The combination of tislelizumab and chemotherapy demonstrated a superior overall survival benefit compared with chemotherapy alone in patients with metastatic or unresectable esophageal squamous cell carcinoma
The combination of tislelizumab (BGB-A317) and chemotherapy demonstrated a superior overall survival (OS) benefit compared with chemotherapy alone in patients with metastatic or unresectable esophageal squamous cell carcinoma (ESCC) providing a new first-line option in this population, according to Harry Yoon, MD.1
Updated findings from RATIONALE 306 (NCT03783442) presented at the 2022 ESMO World Congress on Gastrointestinal Cancer showed that the median OS was 17.2 months (95% CI, 15.8-20.1) vs 10.6 months (95% CI, 9.3-12.1) in favor of the combination. Tislelizumab reduced the risk of death by 34% (HR, 0.66; 95% CI, 0.54-0.80; P < .0001).
Investigators in the phase 3 trial also determined that the combination elicited a significant improvement in OS regardless of PD-L1 expression. In patients with a combined positive score (CPS) of 10% or more, tislelizumab induced a median OS of 16.6 months (95% CI, 15.3-24.4) vs 10.0 months (95% CI, 8.6-13.0) in the control arm (HR, 0.62; 95% CI, 0.44-0.86, P =.0020). In those with CPS less than 10%, the median OS 16.7 months (95% CI, 13.0-20.1) vs 10.4 months (95% CI, 9.1-13.0) in favor of tislelizumab (HR, 0.72; 95% CI, 0.55-0.94).
The survival benefit associated with tislelizumab was consistent across all other subgroups including race, geographical region, and investigator choice of chemotherapy.
“These data [introduce tislelizumab as] a third anti–PD-1 antibody that’s been tested in the global population as a potential frontline option for patients with advanced ESCC,” Yoon said.
In an interview with OncLive®, Yoon, an associate professor of oncology and a consultant in the Division of Medical Oncology in the Department of Oncology at the Mayo Clinic, discussed background information on the RATIONALE 306 trial and highlighted the importance of this OS data. He also mapped out potential future directions for tislelizumab and other novel therapies in ESCC.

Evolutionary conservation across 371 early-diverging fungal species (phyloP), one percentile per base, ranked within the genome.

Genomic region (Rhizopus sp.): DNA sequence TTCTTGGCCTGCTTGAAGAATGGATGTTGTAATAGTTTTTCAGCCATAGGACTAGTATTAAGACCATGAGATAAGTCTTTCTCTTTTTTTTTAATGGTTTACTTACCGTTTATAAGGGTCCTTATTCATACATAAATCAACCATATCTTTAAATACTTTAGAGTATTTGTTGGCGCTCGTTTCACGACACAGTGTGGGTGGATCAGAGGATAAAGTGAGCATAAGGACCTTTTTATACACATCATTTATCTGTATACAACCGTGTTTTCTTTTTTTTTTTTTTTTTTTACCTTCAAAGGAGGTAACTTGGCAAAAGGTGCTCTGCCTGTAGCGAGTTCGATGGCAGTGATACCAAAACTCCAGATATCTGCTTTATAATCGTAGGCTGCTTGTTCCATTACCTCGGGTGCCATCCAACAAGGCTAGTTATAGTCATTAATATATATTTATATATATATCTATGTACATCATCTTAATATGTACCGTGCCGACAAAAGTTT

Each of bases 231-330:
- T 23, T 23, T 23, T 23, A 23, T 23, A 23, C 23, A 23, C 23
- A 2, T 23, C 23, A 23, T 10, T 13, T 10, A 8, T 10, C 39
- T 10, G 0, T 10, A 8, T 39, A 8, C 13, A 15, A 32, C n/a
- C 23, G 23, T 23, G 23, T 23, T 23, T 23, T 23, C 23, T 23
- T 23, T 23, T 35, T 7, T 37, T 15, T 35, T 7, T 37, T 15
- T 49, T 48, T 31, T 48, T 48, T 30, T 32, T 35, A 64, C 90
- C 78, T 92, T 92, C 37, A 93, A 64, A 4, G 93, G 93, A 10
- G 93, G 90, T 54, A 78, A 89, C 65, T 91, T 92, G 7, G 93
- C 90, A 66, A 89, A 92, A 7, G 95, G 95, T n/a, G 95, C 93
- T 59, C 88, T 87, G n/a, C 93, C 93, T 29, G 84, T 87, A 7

Yoon: One of the hypotheses was that when you add a PD-1 blockade to chemotherapy, the 2 can cooperate with each other.
There were a few novelties about this particular trial. It was the first global trial [in advanced ESCC] where there was a real choice in chemotherapy. Prior global trials have looked at cisplatin plus fluoropyrimidine, whereas this global study looked at platinum/fluoropyrimidine as 1 choice and platinum/paclitaxel as another choice. So far, this is the only global study in the frontline setting for ESCC that allowed a choice of chemotherapy backbone.
This is also the only frontline study of ESCC that tested oxaliplatin specifically as a chemotherapy backbone for PD-1 blockade. This trial found that there appeared to be a similar level of benefit when PD-1 blockade, specifically tislelizumab, was added with oxaliplatin-based chemotherapy as compared with cisplatin-based chemotherapy.
The biggest finding was that tislelizumab plus chemotherapy showed a significantly better OS compared with placebo and chemotherapy. Specifically, the OS in the tislelizumab arm was 17.2 months vs 10.6 months in the placebo arm. That survival benefit was evident across different PD-L1 scores, including a PD-L1 score of 10 or higher vs less than 10. This benefit was also seen between geographic regions of Asia vs non-Asia and across investigator choices of chemotherapy.
Other findings showed that the addition of tislelizumab to chemotherapy significantly improved progression-free survival and overall response rates, and [the combination] increased duration of response.
[The combination has] a reasonable safety profile with no new safety signals and appeared to be well tolerated. The [rate of] grade 3 or higher toxicities in the tislelizumab arm was 67% vs 65% in the chemotherapy alone arm.
Before this study began, its design was discussed with health-care authorities and regulatory groups, including some in the US. There’s a plan to submit these data to regulatory authorities, and if they are approved by guidelines and committees, then we could potentially offer another PD-1 blockade option in the frontline setting for patients with previously untreated ESCC.
Tislelizumab has already been studied in the second-line setting, and it showed a significant benefit in that situation. This agent is also being tested in a number of other situations, including in nonmetastatic disease and in combination with other promising immunotherapy targets.
There are many interesting things going on in this space, particularly with immunotherapy. Some areas that I’ve been interested in are how immunotherapy can cooperate with other therapies, particularly with antiangiogenesis therapies, and how it modulates the tumor microenvironment.
[I’m also interested in] the identification of biomarkers that can dissect out which patients might be able to most benefit [from immunotherapy] and which patients might not be benefiting from immunotherapy given in the current way. There are many other exciting immunotherapy options besides PD-1 blockade. Other immune checkpoints are being tested, and there are other ways of engaging the immune system, such as with CAR T-cell therapy and NK-cell therapies. All of those areas are exciting, and they open up many potential avenues for investigation.